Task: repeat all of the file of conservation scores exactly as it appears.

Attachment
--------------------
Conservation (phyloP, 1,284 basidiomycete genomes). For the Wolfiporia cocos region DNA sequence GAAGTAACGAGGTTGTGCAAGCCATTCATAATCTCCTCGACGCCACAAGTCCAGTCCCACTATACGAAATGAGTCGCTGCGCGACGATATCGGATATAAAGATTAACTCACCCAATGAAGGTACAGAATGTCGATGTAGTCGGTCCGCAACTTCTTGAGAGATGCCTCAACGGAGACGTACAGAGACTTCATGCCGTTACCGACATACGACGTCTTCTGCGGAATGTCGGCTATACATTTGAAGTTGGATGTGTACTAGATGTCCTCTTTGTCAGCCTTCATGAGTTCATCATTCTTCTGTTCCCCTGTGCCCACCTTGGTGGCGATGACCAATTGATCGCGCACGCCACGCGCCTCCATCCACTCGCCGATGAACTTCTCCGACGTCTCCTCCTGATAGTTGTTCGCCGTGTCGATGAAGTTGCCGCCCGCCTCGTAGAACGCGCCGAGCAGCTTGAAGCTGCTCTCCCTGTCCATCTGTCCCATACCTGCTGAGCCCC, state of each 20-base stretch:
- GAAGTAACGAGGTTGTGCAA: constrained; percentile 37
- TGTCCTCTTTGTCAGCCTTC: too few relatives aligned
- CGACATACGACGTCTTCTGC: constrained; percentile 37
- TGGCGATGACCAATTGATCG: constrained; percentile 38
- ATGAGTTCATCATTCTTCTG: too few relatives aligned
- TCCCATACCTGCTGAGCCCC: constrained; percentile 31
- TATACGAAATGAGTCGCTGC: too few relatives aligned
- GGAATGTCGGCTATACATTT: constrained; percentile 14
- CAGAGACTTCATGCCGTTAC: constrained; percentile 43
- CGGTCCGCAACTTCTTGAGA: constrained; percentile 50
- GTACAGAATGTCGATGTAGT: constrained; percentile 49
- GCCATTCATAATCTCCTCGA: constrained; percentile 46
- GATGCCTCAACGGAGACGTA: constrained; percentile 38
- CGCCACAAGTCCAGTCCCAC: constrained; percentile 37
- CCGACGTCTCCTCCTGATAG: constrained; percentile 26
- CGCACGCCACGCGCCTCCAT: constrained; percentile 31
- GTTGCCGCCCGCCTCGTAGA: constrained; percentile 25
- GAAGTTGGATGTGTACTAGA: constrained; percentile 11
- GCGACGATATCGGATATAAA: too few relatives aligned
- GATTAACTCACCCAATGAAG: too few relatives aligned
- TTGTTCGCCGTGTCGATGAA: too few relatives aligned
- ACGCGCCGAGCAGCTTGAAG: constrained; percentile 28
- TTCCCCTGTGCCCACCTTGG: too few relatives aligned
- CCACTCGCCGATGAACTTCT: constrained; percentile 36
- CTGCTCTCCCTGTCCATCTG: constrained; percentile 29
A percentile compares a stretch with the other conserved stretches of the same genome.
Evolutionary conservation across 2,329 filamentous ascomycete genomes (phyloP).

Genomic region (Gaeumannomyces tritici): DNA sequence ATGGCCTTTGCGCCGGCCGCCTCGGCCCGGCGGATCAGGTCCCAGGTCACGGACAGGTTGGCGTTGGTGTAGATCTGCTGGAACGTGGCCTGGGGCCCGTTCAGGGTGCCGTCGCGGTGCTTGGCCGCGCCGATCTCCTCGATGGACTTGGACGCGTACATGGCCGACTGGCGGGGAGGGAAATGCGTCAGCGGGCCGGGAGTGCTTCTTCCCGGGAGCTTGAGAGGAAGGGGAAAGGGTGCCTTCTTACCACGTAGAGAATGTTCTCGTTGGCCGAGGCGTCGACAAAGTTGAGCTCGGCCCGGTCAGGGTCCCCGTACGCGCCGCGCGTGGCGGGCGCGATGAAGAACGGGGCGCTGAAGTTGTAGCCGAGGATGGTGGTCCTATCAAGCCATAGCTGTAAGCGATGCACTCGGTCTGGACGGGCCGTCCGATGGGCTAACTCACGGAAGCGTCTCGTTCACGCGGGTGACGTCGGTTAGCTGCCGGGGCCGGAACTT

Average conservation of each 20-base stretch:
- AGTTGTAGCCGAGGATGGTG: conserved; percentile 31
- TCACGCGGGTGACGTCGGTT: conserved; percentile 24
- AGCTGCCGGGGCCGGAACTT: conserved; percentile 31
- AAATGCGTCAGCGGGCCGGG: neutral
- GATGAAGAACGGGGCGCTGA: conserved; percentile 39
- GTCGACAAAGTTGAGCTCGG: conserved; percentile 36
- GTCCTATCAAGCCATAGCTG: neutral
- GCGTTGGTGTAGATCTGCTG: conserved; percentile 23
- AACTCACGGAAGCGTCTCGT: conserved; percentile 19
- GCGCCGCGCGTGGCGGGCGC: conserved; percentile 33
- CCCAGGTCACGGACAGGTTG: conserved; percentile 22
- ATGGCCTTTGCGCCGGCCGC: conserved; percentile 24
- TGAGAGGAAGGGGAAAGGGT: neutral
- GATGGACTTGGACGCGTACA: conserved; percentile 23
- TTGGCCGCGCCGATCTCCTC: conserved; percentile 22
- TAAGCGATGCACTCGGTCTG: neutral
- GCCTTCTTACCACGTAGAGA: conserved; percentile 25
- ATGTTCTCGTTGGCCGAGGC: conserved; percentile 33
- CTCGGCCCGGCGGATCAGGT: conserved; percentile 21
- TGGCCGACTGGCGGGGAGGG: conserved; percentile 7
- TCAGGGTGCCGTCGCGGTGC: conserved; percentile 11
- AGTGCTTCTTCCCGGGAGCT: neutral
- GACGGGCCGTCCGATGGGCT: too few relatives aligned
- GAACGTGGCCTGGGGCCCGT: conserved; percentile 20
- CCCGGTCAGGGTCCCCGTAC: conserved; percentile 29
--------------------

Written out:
Conservation (phyloP, 1,284 basidiomycete genomes). For the Wolfiporia cocos region DNA sequence GAAGTAACGAGGTTGTGCAAGCCATTCATAATCTCCTCGACGCCACAAGTCCAGTCCCACTATACGAAATGAGTCGCTGCGCGACGATATCGGATATAAAGATTAACTCACCCAATGAAGGTACAGAATGTCGATGTAGTCGGTCCGCAACTTCTTGAGAGATGCCTCAACGGAGACGTACAGAGACTTCATGCCGTTACCGACATACGACGTCTTCTGCGGAATGTCGGCTATACATTTGAAGTTGGATGTGTACTAGATGTCCTCTTTGTCAGCCTTCATGAGTTCATCATTCTTCTGTTCCCCTGTGCCCACCTTGGTGGCGATGACCAATTGATCGCGCACGCCACGCGCCTCCATCCACTCGCCGATGAACTTCTCCGACGTCTCCTCCTGATAGTTGTTCGCCGTGTCGATGAAGTTGCCGCCCGCCTCGTAGAACGCGCCGAGCAGCTTGAAGCTGCTCTCCCTGTCCATCTGTCCCATACCTGCTGAGCCCC, state of each 20-base stretch:
- GAAGTAACGAGGTTGTGCAA: constrained; percentile 37
- TGTCCTCTTTGTCAGCCTTC: too few relatives aligned
- CGACATACGACGTCTTCTGC: constrained; percentile 37
- TGGCGATGACCAATTGATCG: constrained; percentile 38
- ATGAGTTCATCATTCTTCTG: too few relatives aligned
- TCCCATACCTGCTGAGCCCC: constrained; percentile 31
- TATACGAAATGAGTCGCTGC: too few relatives aligned
- GGAATGTCGGCTATACATTT: constrained; percentile 14
- CAGAGACTTCATGCCGTTAC: constrained; percentile 43
- CGGTCCGCAACTTCTTGAGA: constrained; percentile 50
- GTACAGAATGTCGATGTAGT: constrained; percentile 49
- GCCATTCATAATCTCCTCGA: constrained; percentile 46
- GATGCCTCAACGGAGACGTA: constrained; percentile 38
- CGCCACAAGTCCAGTCCCAC: constrained; percentile 37
- CCGACGTCTCCTCCTGATAG: constrained; percentile 26
- CGCACGCCACGCGCCTCCAT: constrained; percentile 31
- GTTGCCGCCCGCCTCGTAGA: constrained; percentile 25
- GAAGTTGGATGTGTACTAGA: constrained; percentile 11
- GCGACGATATCGGATATAAA: too few relatives aligned
- GATTAACTCACCCAATGAAG: too few relatives aligned
- TTGTTCGCCGTGTCGATGAA: too few relatives aligned
- ACGCGCCGAGCAGCTTGAAG: constrained; percentile 28
- TTCCCCTGTGCCCACCTTGG: too few relatives aligned
- CCACTCGCCGATGAACTTCT: constrained; percentile 36
- CTGCTCTCCCTGTCCATCTG: constrained; percentile 29
A percentile compares a stretch with the other conserved stretches of the same genome.
Evolutionary conservation across 2,329 filamentous ascomycete genomes (phyloP).

Genomic region (Gaeumannomyces tritici): DNA sequence ATGGCCTTTGCGCCGGCCGCCTCGGCCCGGCGGATCAGGTCCCAGGTCACGGACAGGTTGGCGTTGGTGTAGATCTGCTGGAACGTGGCCTGGGGCCCGTTCAGGGTGCCGTCGCGGTGCTTGGCCGCGCCGATCTCCTCGATGGACTTGGACGCGTACATGGCCGACTGGCGGGGAGGGAAATGCGTCAGCGGGCCGGGAGTGCTTCTTCCCGGGAGCTTGAGAGGAAGGGGAAAGGGTGCCTTCTTACCACGTAGAGAATGTTCTCGTTGGCCGAGGCGTCGACAAAGTTGAGCTCGGCCCGGTCAGGGTCCCCGTACGCGCCGCGCGTGGCGGGCGCGATGAAGAACGGGGCGCTGAAGTTGTAGCCGAGGATGGTGGTCCTATCAAGCCATAGCTGTAAGCGATGCACTCGGTCTGGACGGGCCGTCCGATGGGCTAACTCACGGAAGCGTCTCGTTCACGCGGGTGACGTCGGTTAGCTGCCGGGGCCGGAACTT

Average conservation of each 20-base stretch:
- AGTTGTAGCCGAGGATGGTG: conserved; percentile 31
- TCACGCGGGTGACGTCGGTT: conserved; percentile 24
- AGCTGCCGGGGCCGGAACTT: conserved; percentile 31
- AAATGCGTCAGCGGGCCGGG: neutral
- GATGAAGAACGGGGCGCTGA: conserved; percentile 39
- GTCGACAAAGTTGAGCTCGG: conserved; percentile 36
- GTCCTATCAAGCCATAGCTG: neutral
- GCGTTGGTGTAGATCTGCTG: conserved; percentile 23
- AACTCACGGAAGCGTCTCGT: conserved; percentile 19
- GCGCCGCGCGTGGCGGGCGC: conserved; percentile 33
- CCCAGGTCACGGACAGGTTG: conserved; percentile 22
- ATGGCCTTTGCGCCGGCCGC: conserved; percentile 24
- TGAGAGGAAGGGGAAAGGGT: neutral
- GATGGACTTGGACGCGTACA: conserved; percentile 23
- TTGGCCGCGCCGATCTCCTC: conserved; percentile 22
- TAAGCGATGCACTCGGTCTG: neutral
- GCCTTCTTACCACGTAGAGA: conserved; percentile 25
- ATGTTCTCGTTGGCCGAGGC: conserved; percentile 33
- CTCGGCCCGGCGGATCAGGT: conserved; percentile 21
- TGGCCGACTGGCGGGGAGGG: conserved; percentile 7
- TCAGGGTGCCGTCGCGGTGC: conserved; percentile 11
- AGTGCTTCTTCCCGGGAGCT: neutral
- GACGGGCCGTCCGATGGGCT: too few relatives aligned
- GAACGTGGCCTGGGGCCCGT: conserved; percentile 20
- CCCGGTCAGGGTCCCCGTAC: conserved; percentile 29